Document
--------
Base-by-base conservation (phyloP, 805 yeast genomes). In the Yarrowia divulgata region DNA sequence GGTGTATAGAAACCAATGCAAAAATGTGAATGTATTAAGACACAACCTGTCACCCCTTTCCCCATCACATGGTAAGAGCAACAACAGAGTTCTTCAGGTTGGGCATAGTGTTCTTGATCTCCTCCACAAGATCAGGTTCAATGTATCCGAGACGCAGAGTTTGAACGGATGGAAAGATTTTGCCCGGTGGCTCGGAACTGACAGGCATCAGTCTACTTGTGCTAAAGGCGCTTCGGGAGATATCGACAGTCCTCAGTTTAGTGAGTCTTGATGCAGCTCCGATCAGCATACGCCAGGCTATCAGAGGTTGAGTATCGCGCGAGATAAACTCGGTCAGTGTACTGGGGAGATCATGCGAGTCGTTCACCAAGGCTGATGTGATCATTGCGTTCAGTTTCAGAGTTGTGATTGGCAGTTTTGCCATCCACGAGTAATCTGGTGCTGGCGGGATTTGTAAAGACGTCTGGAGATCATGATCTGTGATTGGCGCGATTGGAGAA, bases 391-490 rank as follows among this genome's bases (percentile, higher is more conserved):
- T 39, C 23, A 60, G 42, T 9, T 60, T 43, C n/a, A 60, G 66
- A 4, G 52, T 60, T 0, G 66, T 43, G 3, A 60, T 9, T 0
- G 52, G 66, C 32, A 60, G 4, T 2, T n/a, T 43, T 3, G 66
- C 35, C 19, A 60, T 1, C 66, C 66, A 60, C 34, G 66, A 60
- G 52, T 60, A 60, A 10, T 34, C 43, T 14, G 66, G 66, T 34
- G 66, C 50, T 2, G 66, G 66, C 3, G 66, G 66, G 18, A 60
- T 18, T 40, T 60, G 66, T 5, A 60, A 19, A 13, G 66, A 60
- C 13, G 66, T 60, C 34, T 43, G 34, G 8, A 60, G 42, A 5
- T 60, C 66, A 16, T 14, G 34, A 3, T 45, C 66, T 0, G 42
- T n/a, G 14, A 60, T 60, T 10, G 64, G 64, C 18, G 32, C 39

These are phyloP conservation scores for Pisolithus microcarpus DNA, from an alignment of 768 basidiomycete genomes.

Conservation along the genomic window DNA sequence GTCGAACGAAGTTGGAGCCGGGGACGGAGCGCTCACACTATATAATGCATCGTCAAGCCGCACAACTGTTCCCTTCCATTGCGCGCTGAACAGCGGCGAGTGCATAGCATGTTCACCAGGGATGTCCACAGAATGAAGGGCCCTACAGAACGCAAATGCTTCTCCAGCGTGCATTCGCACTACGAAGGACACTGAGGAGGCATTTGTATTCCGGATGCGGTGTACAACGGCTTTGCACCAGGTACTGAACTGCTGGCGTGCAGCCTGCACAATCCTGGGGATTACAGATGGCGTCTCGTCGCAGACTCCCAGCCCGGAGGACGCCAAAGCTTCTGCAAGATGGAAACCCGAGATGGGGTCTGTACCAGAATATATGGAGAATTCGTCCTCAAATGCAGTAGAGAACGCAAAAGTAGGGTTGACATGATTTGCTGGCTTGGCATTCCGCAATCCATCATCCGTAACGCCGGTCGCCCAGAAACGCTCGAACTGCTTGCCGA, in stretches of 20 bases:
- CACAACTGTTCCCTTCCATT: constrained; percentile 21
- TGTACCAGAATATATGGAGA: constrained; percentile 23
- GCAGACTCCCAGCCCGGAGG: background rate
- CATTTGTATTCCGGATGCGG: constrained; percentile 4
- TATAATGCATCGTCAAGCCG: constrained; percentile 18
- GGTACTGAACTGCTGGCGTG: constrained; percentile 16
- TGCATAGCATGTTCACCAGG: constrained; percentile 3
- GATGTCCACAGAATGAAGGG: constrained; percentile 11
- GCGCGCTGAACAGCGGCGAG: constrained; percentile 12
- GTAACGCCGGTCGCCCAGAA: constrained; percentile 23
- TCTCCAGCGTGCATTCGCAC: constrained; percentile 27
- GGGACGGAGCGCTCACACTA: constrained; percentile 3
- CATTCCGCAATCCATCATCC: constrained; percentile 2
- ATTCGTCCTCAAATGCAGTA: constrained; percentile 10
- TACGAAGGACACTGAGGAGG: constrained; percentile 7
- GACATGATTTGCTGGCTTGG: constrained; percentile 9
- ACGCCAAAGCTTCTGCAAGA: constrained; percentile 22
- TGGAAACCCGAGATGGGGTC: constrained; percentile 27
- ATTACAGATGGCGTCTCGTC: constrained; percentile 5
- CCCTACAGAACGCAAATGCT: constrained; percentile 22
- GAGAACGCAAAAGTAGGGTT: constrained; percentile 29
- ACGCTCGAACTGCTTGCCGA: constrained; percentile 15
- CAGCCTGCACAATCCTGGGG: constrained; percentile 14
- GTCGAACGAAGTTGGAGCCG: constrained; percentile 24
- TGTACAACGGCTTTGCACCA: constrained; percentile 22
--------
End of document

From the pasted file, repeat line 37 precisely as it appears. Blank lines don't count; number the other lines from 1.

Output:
- GTCGAACGAAGTTGGAGCCG: constrained; percentile 24